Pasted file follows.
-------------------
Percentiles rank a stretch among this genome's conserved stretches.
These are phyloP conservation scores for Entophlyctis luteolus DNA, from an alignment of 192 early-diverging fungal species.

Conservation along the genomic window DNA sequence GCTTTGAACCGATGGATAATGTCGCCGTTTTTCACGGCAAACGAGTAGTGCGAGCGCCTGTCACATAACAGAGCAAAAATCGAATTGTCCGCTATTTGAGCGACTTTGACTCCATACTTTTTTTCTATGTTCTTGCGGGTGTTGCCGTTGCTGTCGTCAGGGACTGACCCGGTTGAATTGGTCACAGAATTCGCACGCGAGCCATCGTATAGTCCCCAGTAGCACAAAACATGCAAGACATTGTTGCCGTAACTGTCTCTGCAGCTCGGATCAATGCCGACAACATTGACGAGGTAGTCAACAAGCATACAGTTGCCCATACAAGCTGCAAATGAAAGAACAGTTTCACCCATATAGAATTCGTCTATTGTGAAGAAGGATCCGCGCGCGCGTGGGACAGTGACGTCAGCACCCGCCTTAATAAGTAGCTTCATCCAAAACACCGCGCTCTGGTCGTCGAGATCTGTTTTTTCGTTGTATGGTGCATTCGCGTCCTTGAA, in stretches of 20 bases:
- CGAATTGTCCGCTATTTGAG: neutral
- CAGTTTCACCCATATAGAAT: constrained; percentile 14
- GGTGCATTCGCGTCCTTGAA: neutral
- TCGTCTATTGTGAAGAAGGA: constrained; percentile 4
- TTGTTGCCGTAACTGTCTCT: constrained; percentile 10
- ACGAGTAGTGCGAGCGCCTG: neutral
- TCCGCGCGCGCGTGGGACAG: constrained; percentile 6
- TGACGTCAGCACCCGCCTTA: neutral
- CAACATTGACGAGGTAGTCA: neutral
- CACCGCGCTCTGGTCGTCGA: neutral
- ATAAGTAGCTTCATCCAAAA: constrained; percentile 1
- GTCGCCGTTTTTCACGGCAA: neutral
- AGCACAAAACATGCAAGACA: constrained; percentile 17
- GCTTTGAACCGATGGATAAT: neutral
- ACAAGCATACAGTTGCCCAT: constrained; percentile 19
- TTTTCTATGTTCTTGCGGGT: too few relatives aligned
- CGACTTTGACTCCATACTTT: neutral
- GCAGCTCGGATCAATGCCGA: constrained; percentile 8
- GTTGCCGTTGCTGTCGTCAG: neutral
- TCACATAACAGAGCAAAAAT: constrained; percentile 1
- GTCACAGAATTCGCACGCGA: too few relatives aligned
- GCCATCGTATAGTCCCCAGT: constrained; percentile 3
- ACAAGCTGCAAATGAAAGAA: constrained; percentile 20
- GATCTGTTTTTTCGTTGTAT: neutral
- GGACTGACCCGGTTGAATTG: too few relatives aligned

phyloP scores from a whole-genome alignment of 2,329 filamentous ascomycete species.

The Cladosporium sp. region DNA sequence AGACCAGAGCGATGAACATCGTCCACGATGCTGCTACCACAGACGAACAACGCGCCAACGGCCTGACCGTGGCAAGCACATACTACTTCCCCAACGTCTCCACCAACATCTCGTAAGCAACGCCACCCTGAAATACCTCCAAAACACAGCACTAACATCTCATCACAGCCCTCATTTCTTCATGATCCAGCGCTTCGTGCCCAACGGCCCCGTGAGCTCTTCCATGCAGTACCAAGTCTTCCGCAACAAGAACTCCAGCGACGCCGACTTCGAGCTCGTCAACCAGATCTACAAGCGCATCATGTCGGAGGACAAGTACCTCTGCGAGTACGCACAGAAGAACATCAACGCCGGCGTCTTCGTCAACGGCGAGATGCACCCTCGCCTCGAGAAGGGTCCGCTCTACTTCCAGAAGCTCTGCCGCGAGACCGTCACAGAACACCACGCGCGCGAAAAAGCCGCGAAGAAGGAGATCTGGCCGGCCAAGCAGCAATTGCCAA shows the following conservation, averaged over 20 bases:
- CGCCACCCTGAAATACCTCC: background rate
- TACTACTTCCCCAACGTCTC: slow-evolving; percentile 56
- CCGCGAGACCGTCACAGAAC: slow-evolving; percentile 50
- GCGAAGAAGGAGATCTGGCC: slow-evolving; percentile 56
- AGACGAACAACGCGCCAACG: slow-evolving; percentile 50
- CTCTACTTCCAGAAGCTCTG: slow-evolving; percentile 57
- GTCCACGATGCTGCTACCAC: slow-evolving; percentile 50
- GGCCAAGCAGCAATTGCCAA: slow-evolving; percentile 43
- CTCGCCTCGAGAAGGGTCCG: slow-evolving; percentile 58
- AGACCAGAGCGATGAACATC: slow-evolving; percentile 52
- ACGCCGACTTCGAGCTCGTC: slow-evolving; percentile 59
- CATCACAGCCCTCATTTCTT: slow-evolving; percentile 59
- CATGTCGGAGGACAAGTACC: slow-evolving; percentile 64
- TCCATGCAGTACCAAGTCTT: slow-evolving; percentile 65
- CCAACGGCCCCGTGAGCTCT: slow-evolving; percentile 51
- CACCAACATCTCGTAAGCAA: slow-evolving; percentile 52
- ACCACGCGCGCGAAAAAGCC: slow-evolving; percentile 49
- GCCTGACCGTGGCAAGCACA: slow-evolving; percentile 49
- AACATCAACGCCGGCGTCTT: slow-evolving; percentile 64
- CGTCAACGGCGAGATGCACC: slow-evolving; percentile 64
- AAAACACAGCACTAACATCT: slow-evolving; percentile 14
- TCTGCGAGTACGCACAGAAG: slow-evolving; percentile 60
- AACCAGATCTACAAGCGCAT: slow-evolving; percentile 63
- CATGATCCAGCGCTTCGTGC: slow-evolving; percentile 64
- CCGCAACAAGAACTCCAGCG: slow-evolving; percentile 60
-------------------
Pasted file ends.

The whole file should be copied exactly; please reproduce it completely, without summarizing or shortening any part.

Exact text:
Percentiles rank a stretch among this genome's conserved stretches.
These are phyloP conservation scores for Entophlyctis luteolus DNA, from an alignment of 192 early-diverging fungal species.

Conservation along the genomic window DNA sequence GCTTTGAACCGATGGATAATGTCGCCGTTTTTCACGGCAAACGAGTAGTGCGAGCGCCTGTCACATAACAGAGCAAAAATCGAATTGTCCGCTATTTGAGCGACTTTGACTCCATACTTTTTTTCTATGTTCTTGCGGGTGTTGCCGTTGCTGTCGTCAGGGACTGACCCGGTTGAATTGGTCACAGAATTCGCACGCGAGCCATCGTATAGTCCCCAGTAGCACAAAACATGCAAGACATTGTTGCCGTAACTGTCTCTGCAGCTCGGATCAATGCCGACAACATTGACGAGGTAGTCAACAAGCATACAGTTGCCCATACAAGCTGCAAATGAAAGAACAGTTTCACCCATATAGAATTCGTCTATTGTGAAGAAGGATCCGCGCGCGCGTGGGACAGTGACGTCAGCACCCGCCTTAATAAGTAGCTTCATCCAAAACACCGCGCTCTGGTCGTCGAGATCTGTTTTTTCGTTGTATGGTGCATTCGCGTCCTTGAA, in stretches of 20 bases:
- CGAATTGTCCGCTATTTGAG: neutral
- CAGTTTCACCCATATAGAAT: constrained; percentile 14
- GGTGCATTCGCGTCCTTGAA: neutral
- TCGTCTATTGTGAAGAAGGA: constrained; percentile 4
- TTGTTGCCGTAACTGTCTCT: constrained; percentile 10
- ACGAGTAGTGCGAGCGCCTG: neutral
- TCCGCGCGCGCGTGGGACAG: constrained; percentile 6
- TGACGTCAGCACCCGCCTTA: neutral
- CAACATTGACGAGGTAGTCA: neutral
- CACCGCGCTCTGGTCGTCGA: neutral
- ATAAGTAGCTTCATCCAAAA: constrained; percentile 1
- GTCGCCGTTTTTCACGGCAA: neutral
- AGCACAAAACATGCAAGACA: constrained; percentile 17
- GCTTTGAACCGATGGATAAT: neutral
- ACAAGCATACAGTTGCCCAT: constrained; percentile 19
- TTTTCTATGTTCTTGCGGGT: too few relatives aligned
- CGACTTTGACTCCATACTTT: neutral
- GCAGCTCGGATCAATGCCGA: constrained; percentile 8
- GTTGCCGTTGCTGTCGTCAG: neutral
- TCACATAACAGAGCAAAAAT: constrained; percentile 1
- GTCACAGAATTCGCACGCGA: too few relatives aligned
- GCCATCGTATAGTCCCCAGT: constrained; percentile 3
- ACAAGCTGCAAATGAAAGAA: constrained; percentile 20
- GATCTGTTTTTTCGTTGTAT: neutral
- GGACTGACCCGGTTGAATTG: too few relatives aligned

phyloP scores from a whole-genome alignment of 2,329 filamentous ascomycete species.

The Cladosporium sp. region DNA sequence AGACCAGAGCGATGAACATCGTCCACGATGCTGCTACCACAGACGAACAACGCGCCAACGGCCTGACCGTGGCAAGCACATACTACTTCCCCAACGTCTCCACCAACATCTCGTAAGCAACGCCACCCTGAAATACCTCCAAAACACAGCACTAACATCTCATCACAGCCCTCATTTCTTCATGATCCAGCGCTTCGTGCCCAACGGCCCCGTGAGCTCTTCCATGCAGTACCAAGTCTTCCGCAACAAGAACTCCAGCGACGCCGACTTCGAGCTCGTCAACCAGATCTACAAGCGCATCATGTCGGAGGACAAGTACCTCTGCGAGTACGCACAGAAGAACATCAACGCCGGCGTCTTCGTCAACGGCGAGATGCACCCTCGCCTCGAGAAGGGTCCGCTCTACTTCCAGAAGCTCTGCCGCGAGACCGTCACAGAACACCACGCGCGCGAAAAAGCCGCGAAGAAGGAGATCTGGCCGGCCAAGCAGCAATTGCCAA shows the following conservation, averaged over 20 bases:
- CGCCACCCTGAAATACCTCC: background rate
- TACTACTTCCCCAACGTCTC: slow-evolving; percentile 56
- CCGCGAGACCGTCACAGAAC: slow-evolving; percentile 50
- GCGAAGAAGGAGATCTGGCC: slow-evolving; percentile 56
- AGACGAACAACGCGCCAACG: slow-evolving; percentile 50
- CTCTACTTCCAGAAGCTCTG: slow-evolving; percentile 57
- GTCCACGATGCTGCTACCAC: slow-evolving; percentile 50
- GGCCAAGCAGCAATTGCCAA: slow-evolving; percentile 43
- CTCGCCTCGAGAAGGGTCCG: slow-evolving; percentile 58
- AGACCAGAGCGATGAACATC: slow-evolving; percentile 52
- ACGCCGACTTCGAGCTCGTC: slow-evolving; percentile 59
- CATCACAGCCCTCATTTCTT: slow-evolving; percentile 59
- CATGTCGGAGGACAAGTACC: slow-evolving; percentile 64
- TCCATGCAGTACCAAGTCTT: slow-evolving; percentile 65
- CCAACGGCCCCGTGAGCTCT: slow-evolving; percentile 51
- CACCAACATCTCGTAAGCAA: slow-evolving; percentile 52
- ACCACGCGCGCGAAAAAGCC: slow-evolving; percentile 49
- GCCTGACCGTGGCAAGCACA: slow-evolving; percentile 49
- AACATCAACGCCGGCGTCTT: slow-evolving; percentile 64
- CGTCAACGGCGAGATGCACC: slow-evolving; percentile 64
- AAAACACAGCACTAACATCT: slow-evolving; percentile 14
- TCTGCGAGTACGCACAGAAG: slow-evolving; percentile 60
- AACCAGATCTACAAGCGCAT: slow-evolving; percentile 63
- CATGATCCAGCGCTTCGTGC: slow-evolving; percentile 64
- CCGCAACAAGAACTCCAGCG: slow-evolving; percentile 60